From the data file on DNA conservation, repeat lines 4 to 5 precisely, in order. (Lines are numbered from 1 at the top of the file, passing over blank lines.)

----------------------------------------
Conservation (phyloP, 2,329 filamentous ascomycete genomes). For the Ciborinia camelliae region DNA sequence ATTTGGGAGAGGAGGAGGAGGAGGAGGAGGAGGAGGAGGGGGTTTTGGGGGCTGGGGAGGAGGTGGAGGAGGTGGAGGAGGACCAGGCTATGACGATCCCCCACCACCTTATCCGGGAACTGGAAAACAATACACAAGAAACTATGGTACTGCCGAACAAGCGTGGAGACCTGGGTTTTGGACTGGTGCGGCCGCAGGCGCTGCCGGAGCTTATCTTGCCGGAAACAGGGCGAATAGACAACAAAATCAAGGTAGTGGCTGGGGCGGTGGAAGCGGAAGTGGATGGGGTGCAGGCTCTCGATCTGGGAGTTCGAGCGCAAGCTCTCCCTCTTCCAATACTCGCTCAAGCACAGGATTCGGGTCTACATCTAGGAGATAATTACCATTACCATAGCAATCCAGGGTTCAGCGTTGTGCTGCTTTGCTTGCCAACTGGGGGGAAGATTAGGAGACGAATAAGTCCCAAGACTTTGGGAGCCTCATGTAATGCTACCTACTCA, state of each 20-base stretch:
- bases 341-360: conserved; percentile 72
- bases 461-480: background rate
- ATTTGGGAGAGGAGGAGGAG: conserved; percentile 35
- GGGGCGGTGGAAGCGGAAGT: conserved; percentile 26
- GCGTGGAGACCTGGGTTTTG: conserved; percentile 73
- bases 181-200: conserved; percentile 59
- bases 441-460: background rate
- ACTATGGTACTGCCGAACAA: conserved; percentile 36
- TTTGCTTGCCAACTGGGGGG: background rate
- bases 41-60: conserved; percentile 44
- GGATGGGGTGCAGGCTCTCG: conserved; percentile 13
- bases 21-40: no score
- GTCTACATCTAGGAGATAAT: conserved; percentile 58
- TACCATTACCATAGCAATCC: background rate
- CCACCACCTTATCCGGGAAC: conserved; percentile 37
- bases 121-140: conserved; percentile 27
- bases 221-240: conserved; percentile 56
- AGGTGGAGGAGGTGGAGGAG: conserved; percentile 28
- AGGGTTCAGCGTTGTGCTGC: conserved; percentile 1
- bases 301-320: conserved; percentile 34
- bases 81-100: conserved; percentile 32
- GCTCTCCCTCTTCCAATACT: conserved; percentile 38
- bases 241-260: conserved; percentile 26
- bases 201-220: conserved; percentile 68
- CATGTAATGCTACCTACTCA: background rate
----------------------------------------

- ATTTGGGAGAGGAGGAGGAG: conserved; percentile 35
- GGGGCGGTGGAAGCGGAAGT: conserved; percentile 26